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Pair of Japanese wood block panoramas illustrating naval battle scenes taken from the scroll prepared for the Japanese samurai Sueaga after the Japanese victory over the Mongul invaders.

The Mongol ruler Kublai Khan, grandson of Genghis Khan, defeated the Chinese Song dynasty and declared himself the first Emperor of China's Yuan dynasty. He demanded tribute from the Japanese sovereign which was not given. In consequence, in 1274 he invaded Japan, launching his fleet from Korea and landing his troops in Hakata Bay, near the present city of Fukuoka on the island of Kyushu. The Mongols had the best of the conflict until strong winds and high surf forced the Mongol navy to put to sea. Unfortunately they sailed into a typhoon with the result that a third of the fleet was sunk and a considerable number of the sailors and soldiers perished. The survivors limped back to Kublai Khan's China.

The Japanese government of Kamakura Shogun had no money to reward the victorious samurai, They insisted the landholders build a 25 kiometre defensive wall around Hakata Bay for protection from the inevitable future invasion attempt. The attack came in 1281in the form of two fleets. One from the Korean peninsula and the other, larger one, from southern China. Once again the numerical superiority of the Monguls was leading to defeat of the Japanese and again, another typhoon roared ashore at Kyushu and destroyed the Korean and Chinese fleets. Of the 4400 ships in the Mongul fleet, only a few hundred survived and all the sailors and troops were killed or drowned.To the Japanese, the typhoons were kamikaze or "divine winds".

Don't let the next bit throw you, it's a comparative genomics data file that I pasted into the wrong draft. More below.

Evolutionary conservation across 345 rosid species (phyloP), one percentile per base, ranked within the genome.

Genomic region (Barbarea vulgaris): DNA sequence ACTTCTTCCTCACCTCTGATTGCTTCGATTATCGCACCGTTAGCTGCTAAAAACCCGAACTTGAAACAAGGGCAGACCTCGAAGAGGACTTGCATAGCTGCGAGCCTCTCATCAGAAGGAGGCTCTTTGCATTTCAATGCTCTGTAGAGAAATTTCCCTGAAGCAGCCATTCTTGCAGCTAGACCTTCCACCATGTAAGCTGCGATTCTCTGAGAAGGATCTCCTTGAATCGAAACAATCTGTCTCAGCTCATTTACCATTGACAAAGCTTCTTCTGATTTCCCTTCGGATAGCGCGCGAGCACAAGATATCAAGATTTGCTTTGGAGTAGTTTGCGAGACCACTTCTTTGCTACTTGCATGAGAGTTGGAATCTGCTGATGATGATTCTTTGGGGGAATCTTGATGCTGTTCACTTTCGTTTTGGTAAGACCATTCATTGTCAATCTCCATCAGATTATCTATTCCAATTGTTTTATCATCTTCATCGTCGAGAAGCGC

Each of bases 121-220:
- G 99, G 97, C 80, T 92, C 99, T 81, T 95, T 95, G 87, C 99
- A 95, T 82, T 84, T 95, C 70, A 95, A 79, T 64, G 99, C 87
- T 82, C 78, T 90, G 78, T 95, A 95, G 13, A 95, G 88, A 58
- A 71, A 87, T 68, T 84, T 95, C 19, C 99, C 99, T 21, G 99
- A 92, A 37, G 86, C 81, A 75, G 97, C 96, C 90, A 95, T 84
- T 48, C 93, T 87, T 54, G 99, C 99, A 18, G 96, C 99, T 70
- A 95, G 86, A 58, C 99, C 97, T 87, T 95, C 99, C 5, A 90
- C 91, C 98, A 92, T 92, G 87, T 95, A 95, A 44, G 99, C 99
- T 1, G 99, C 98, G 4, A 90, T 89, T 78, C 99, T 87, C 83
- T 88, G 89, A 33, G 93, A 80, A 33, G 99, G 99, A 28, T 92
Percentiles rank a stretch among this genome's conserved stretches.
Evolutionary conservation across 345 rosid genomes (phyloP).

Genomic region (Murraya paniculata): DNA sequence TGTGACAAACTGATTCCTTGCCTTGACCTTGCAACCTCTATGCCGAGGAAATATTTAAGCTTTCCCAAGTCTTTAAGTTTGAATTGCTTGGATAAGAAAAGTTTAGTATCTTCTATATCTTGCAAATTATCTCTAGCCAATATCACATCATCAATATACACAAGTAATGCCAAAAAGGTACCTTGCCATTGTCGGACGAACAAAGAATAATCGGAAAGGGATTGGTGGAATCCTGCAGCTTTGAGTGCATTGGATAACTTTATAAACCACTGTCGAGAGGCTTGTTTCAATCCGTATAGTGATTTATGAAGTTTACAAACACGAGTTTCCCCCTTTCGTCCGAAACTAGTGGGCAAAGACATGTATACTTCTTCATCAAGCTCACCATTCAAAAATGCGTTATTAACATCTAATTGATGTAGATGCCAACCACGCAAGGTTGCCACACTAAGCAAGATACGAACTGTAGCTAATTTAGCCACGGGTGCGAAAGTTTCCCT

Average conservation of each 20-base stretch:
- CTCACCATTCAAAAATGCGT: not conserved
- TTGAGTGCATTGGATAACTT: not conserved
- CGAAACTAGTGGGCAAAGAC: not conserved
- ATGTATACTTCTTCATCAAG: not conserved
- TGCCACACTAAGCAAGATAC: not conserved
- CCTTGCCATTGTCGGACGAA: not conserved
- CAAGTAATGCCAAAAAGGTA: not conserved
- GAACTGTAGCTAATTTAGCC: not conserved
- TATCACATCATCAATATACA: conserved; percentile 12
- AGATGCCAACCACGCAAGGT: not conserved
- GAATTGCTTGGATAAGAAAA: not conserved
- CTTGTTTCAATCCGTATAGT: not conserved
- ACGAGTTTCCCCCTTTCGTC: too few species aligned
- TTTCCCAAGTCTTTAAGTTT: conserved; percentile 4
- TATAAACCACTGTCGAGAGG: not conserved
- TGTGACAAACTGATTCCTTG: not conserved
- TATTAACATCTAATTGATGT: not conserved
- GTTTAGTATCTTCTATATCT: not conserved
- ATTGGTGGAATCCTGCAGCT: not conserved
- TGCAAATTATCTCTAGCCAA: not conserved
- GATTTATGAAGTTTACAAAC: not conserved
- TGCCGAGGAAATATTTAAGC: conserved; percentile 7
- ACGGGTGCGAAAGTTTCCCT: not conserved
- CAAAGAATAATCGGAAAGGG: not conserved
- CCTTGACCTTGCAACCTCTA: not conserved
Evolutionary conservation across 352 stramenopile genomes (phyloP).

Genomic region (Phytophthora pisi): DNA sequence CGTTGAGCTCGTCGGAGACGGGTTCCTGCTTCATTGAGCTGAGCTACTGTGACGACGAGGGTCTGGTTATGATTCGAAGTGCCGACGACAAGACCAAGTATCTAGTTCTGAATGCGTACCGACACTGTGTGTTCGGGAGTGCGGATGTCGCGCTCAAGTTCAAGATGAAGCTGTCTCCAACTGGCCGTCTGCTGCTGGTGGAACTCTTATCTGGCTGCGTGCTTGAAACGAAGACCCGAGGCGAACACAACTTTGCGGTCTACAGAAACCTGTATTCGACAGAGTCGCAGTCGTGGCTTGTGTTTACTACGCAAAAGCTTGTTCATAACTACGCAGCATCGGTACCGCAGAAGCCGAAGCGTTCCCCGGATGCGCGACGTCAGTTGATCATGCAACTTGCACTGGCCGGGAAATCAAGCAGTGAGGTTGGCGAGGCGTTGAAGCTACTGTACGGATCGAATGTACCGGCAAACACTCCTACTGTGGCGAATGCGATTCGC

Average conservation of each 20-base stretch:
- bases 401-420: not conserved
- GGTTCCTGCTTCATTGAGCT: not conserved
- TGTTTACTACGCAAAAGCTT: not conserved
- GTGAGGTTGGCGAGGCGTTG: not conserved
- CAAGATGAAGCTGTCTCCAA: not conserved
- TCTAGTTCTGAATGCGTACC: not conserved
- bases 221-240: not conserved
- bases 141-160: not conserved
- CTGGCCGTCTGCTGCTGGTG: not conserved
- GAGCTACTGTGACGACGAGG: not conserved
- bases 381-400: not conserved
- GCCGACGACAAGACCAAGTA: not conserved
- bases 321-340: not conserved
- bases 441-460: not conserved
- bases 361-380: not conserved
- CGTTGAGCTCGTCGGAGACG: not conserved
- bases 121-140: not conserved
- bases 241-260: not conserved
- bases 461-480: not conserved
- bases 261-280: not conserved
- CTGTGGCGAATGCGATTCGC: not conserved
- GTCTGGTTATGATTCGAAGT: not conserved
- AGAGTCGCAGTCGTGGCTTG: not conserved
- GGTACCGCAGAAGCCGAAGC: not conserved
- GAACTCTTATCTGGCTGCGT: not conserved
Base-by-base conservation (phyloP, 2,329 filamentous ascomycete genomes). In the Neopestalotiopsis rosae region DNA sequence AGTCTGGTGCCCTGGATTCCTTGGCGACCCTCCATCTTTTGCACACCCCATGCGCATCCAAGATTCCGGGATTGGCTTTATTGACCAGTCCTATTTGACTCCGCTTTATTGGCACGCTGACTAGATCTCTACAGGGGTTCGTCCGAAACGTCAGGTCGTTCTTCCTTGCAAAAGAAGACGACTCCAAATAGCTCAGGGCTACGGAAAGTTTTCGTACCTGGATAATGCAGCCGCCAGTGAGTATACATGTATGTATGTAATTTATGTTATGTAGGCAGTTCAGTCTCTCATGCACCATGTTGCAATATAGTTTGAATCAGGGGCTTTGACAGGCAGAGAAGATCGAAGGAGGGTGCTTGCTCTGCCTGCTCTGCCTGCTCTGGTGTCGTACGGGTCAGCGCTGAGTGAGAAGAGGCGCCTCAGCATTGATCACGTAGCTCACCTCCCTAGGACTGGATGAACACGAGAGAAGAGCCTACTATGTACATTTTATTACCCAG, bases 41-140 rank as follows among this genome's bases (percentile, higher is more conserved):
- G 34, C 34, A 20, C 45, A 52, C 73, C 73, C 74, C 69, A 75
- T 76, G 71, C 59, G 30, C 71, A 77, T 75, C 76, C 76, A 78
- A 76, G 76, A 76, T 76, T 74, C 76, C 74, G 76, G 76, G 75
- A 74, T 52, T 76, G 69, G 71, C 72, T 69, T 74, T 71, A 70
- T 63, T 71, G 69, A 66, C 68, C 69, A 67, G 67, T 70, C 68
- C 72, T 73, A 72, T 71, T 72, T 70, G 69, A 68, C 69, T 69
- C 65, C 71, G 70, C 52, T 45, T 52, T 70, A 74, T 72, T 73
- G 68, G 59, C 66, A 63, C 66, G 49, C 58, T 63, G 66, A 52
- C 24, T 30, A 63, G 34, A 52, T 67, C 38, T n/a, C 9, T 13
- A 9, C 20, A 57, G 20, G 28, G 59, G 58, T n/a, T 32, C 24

Kublai Khan abandoned conquering Japan. The samurai again met without reward for their victory, which led eventually to the downfall of the Kamakura Shogunate. The samurai leader, Suenaga, commissioned a scroll describing the wars. Modern understanding of this turbulent period comes from this scroll and the legend of the kamikaze has given strength and inspiration to Japanese warriors up to the present time.

The legends associated with these victories have been printed and re-told during the nineteenth and twentieth centuries. These wood block illustrations originate from the original Suenaga scroll. This particlar edition dates to 1924.


On washi paper and in the Koban size format. Each of four sheets, joined.


Woodblocks, printed in colour.


190 x 580 mm. Image size.


Matted and framed.


[Wood blocks]. SINO - JAPANESE WARS 1274 & 1281. Pair.

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